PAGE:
Last updated on May 1, 2018 by Dotsquares
One of these big tech conglomerates Apple, Alphabet, Amazon, and Microsoft may in this year become the first trillion-dollar public company in the US.
Both market analysts and company executives are busy speculating the market capitalisation values of the biggest tech companies in the US. Considering the various expansion campaigns as well as their roots in the lucrative and high-returns technologies, many analysts are claiming that despite the huge differences in their current market caps, all four contenders are carrying similar possibilities of reaching the finishing line first.
Considering the present market cap value, Apple Inc. (839.24 billion at the time of this post) indeed is leading the race. This however, should be taken with a pinch of salt as Apple was already leading in the year 2017 with its record high value going over $900 billion, and its growth since then has been fluctuating and slow at its best.
In comparison with other strong contenders, like Amazon that has been growing at exponential rates, growth for Apple not as encouraging. Especially considering the recent downfall in the sales of its latest device the iPhone X, meaning analysts are now rather apprehensive about its position in the final scenes.
The most favorable predictions for Apple come from its big stock buybacks, including the one that will be accompanied by the repatriation of its $250 billion cash assets, which at present is supposedly being held outside of the US.
With a dizzying growth in the market cap chart since the earliest days of 2017, the second-most promising contender in the race is the retail giant Amazon.
Since 2015, Amazon has witnessed some of the most drastic growth patterns ever seen in industrial history. It was this growth spurt that contributed to the company’s total value, getting the attention of banking giant Barclays who put their bets on Amazon. In a report on the topic released in March 2017, Fortune publishers recorded a statement from Barclay’s analyst Ross Sandler, that Amazon (which at the time was valued not even the half of the expected value) is going to be one of the first companies to reach the trillion dollar mark. In his words, “It’s just a question of when, not if, in our view.”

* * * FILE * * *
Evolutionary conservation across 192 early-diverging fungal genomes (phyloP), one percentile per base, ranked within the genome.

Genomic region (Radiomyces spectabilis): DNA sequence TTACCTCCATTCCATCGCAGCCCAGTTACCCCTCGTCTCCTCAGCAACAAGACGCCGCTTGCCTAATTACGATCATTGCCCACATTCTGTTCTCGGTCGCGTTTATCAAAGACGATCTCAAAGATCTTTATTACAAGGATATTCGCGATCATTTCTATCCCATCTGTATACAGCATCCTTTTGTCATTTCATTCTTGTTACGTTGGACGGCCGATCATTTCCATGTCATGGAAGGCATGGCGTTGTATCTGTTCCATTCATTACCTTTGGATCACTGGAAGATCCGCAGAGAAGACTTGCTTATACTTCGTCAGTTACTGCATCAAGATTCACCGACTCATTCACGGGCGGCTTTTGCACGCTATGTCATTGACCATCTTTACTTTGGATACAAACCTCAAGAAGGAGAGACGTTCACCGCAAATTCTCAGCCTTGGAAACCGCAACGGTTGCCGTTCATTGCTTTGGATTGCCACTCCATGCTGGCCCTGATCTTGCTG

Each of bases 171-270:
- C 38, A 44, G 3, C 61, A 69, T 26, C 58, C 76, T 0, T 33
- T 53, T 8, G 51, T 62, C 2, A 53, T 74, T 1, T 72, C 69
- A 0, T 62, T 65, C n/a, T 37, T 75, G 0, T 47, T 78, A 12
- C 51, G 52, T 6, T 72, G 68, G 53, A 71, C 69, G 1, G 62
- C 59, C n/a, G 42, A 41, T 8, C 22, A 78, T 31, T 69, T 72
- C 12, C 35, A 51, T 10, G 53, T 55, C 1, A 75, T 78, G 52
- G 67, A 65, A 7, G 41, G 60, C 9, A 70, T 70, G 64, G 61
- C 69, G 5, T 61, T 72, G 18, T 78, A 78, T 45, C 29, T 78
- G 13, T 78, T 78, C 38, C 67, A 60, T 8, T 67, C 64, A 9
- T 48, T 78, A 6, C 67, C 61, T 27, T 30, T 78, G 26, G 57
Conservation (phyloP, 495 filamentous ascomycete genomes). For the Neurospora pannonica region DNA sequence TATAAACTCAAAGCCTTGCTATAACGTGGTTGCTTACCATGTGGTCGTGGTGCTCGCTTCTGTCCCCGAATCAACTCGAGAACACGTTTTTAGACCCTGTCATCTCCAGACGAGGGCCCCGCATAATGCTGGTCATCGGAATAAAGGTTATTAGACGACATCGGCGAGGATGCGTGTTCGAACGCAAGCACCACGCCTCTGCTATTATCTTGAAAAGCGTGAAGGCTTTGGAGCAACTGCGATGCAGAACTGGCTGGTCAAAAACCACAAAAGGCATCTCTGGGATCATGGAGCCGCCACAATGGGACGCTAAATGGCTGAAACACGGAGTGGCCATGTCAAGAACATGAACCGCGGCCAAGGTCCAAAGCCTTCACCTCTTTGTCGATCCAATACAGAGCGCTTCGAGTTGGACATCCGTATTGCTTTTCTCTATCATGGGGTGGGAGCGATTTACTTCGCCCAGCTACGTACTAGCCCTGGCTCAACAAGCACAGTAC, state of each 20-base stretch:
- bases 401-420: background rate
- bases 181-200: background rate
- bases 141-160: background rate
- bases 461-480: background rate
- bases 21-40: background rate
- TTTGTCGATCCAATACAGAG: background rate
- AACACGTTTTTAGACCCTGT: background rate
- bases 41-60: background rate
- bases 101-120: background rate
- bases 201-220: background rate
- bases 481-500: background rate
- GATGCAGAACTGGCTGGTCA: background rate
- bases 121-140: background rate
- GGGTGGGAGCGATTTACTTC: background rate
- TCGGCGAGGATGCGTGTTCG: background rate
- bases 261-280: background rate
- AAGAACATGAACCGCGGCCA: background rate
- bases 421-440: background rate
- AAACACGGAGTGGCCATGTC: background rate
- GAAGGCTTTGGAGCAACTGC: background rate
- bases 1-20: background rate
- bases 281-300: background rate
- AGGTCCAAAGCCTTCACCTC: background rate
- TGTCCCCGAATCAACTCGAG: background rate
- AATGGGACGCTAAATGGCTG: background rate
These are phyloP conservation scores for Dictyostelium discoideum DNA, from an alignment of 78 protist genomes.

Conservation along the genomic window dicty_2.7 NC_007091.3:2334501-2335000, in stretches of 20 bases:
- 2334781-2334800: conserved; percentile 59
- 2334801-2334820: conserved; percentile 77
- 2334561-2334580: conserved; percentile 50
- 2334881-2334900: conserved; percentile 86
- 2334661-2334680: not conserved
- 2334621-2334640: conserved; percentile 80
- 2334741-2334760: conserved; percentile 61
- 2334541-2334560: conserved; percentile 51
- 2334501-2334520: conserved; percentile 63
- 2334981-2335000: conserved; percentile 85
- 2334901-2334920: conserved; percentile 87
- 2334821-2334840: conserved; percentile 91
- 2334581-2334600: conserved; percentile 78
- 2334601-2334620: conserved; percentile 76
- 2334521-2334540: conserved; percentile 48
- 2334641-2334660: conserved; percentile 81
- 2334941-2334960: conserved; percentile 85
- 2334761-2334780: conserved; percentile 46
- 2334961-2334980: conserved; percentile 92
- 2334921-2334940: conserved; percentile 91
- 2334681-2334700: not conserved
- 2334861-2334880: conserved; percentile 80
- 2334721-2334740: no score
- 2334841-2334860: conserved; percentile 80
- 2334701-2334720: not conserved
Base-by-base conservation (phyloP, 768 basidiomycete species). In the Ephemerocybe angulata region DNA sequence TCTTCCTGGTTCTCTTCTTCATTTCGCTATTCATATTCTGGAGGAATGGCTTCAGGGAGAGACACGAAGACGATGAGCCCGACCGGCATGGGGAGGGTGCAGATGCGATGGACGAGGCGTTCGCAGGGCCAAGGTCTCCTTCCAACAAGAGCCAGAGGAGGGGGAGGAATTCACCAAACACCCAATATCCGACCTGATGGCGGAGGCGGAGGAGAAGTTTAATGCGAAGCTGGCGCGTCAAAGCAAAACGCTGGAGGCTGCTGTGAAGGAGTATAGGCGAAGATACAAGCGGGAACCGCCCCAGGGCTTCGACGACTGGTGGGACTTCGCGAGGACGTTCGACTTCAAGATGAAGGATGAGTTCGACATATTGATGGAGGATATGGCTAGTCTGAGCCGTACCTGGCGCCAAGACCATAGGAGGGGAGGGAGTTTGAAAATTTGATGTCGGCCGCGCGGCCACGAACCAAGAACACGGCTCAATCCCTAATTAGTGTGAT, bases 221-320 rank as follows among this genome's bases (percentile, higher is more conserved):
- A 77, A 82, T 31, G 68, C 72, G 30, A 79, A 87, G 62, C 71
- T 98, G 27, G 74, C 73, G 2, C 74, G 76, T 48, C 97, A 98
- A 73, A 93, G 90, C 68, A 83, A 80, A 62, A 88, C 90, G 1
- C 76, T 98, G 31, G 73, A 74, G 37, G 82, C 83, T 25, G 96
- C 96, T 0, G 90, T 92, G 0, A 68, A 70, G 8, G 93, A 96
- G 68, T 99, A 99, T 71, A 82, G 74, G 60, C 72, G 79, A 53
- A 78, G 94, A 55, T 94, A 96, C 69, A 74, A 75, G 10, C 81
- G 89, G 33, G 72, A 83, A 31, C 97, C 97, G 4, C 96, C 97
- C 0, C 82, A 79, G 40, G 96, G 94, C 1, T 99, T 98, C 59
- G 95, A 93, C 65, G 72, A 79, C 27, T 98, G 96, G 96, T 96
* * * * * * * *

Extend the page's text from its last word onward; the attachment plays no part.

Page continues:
The predictions, though slightly condescending, were not far off the mark. At present Amazon is in second position, not only in the terms of future possibilities but also in that of actual market capitalisation value, which at the time of this post was at $762.67 billion.
Currently, the maximum growth prospects for the company comes from its cloud computing solutions- AWS, as well as, its steady growth in the retail business with innovations like Amazon Go.
Standing firm at the varying ranges of $700 billion, MSFT (Microsoft) is one of the oldest contenders in the race with a growth chart that seems to have hit a plateau. With a slow-growing legacy, Microsoft still rules the market of personal computers and corporate servers, however a little can be said about its growth prospects in other areas.
Another concern that is keeping its investors on the edge of their seats is the quick growth of cloud computing, and its potential of displacing the market niche for Microsoft. Although the cloud solution of the company- Azure is picking up the pace, it is yet to show any visible impact on its overall market value.
Google’s parent company Alphabet is a tricky contender with a strong business, hefty revenues, but ambiguous expense management.
It is noteworthy, that the search engine giant has already dominated its market niche with its closest contenders like Bing and Yahoo trailing behind. However, other than its use as a search engine, Google doesn’t seem to be advancing positions in any of the other invested areas. Though its products like YouTube, Pixel, Cloud Software, and Advertising are faring well than what most analysts would have predicted, they are not showing any impressive impact on its market capitalisation, which at present is valued at $716.8 billion.
Analysts are hinting at Alphabet’s relatively lax expense controls that are keeping investors from making any big decisions, despite the continually impressive revenue growth. Nonetheless, some analysts, like Jum Cramer from CNBC are encouraging investment in the company, stating these recent downfalls as the opportune times for doing so.